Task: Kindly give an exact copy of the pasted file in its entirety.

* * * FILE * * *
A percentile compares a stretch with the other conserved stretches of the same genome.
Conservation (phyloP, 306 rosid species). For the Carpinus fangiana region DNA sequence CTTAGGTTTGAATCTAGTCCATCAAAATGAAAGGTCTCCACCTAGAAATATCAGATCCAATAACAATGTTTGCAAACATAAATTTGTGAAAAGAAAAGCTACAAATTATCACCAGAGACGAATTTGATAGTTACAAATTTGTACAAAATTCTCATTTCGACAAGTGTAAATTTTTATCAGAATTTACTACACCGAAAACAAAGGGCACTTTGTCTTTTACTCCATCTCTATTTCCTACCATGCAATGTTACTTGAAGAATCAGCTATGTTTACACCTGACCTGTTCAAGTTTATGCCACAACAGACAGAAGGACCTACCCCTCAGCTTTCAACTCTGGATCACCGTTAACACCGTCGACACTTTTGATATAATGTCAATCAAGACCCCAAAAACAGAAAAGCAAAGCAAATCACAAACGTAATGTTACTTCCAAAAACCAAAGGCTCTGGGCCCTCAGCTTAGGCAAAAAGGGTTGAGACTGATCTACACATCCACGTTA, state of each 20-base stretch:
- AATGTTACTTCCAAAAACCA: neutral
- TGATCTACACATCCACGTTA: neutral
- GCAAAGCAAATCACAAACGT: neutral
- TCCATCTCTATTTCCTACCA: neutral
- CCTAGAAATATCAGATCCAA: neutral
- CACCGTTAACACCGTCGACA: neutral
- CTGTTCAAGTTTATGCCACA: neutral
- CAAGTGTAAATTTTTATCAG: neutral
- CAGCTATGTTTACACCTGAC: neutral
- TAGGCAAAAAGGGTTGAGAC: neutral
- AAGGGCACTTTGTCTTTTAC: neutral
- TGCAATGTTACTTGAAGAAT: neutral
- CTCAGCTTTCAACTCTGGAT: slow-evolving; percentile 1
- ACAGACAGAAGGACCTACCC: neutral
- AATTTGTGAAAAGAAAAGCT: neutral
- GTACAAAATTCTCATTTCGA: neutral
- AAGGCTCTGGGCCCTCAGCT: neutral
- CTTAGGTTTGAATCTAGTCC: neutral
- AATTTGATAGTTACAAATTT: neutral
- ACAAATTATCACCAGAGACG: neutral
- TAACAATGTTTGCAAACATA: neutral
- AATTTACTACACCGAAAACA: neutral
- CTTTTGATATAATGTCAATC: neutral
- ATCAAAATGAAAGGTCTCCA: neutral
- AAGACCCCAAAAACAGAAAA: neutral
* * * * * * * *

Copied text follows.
A percentile compares a stretch with the other conserved stretches of the same genome.
Conservation (phyloP, 306 rosid species). For the Carpinus fangiana region DNA sequence CTTAGGTTTGAATCTAGTCCATCAAAATGAAAGGTCTCCACCTAGAAATATCAGATCCAATAACAATGTTTGCAAACATAAATTTGTGAAAAGAAAAGCTACAAATTATCACCAGAGACGAATTTGATAGTTACAAATTTGTACAAAATTCTCATTTCGACAAGTGTAAATTTTTATCAGAATTTACTACACCGAAAACAAAGGGCACTTTGTCTTTTACTCCATCTCTATTTCCTACCATGCAATGTTACTTGAAGAATCAGCTATGTTTACACCTGACCTGTTCAAGTTTATGCCACAACAGACAGAAGGACCTACCCCTCAGCTTTCAACTCTGGATCACCGTTAACACCGTCGACACTTTTGATATAATGTCAATCAAGACCCCAAAAACAGAAAAGCAAAGCAAATCACAAACGTAATGTTACTTCCAAAAACCAAAGGCTCTGGGCCCTCAGCTTAGGCAAAAAGGGTTGAGACTGATCTACACATCCACGTTA, state of each 20-base stretch:
- AATGTTACTTCCAAAAACCA: neutral
- TGATCTACACATCCACGTTA: neutral
- GCAAAGCAAATCACAAACGT: neutral
- TCCATCTCTATTTCCTACCA: neutral
- CCTAGAAATATCAGATCCAA: neutral
- CACCGTTAACACCGTCGACA: neutral
- CTGTTCAAGTTTATGCCACA: neutral
- CAAGTGTAAATTTTTATCAG: neutral
- CAGCTATGTTTACACCTGAC: neutral
- TAGGCAAAAAGGGTTGAGAC: neutral
- AAGGGCACTTTGTCTTTTAC: neutral
- TGCAATGTTACTTGAAGAAT: neutral
- CTCAGCTTTCAACTCTGGAT: slow-evolving; percentile 1
- ACAGACAGAAGGACCTACCC: neutral
- AATTTGTGAAAAGAAAAGCT: neutral
- GTACAAAATTCTCATTTCGA: neutral
- AAGGCTCTGGGCCCTCAGCT: neutral
- CTTAGGTTTGAATCTAGTCC: neutral
- AATTTGATAGTTACAAATTT: neutral
- ACAAATTATCACCAGAGACG: neutral
- TAACAATGTTTGCAAACATA: neutral
- AATTTACTACACCGAAAACA: neutral
- CTTTTGATATAATGTCAATC: neutral
- ATCAAAATGAAAGGTCTCCA: neutral
- AAGACCCCAAAAACAGAAAA: neutral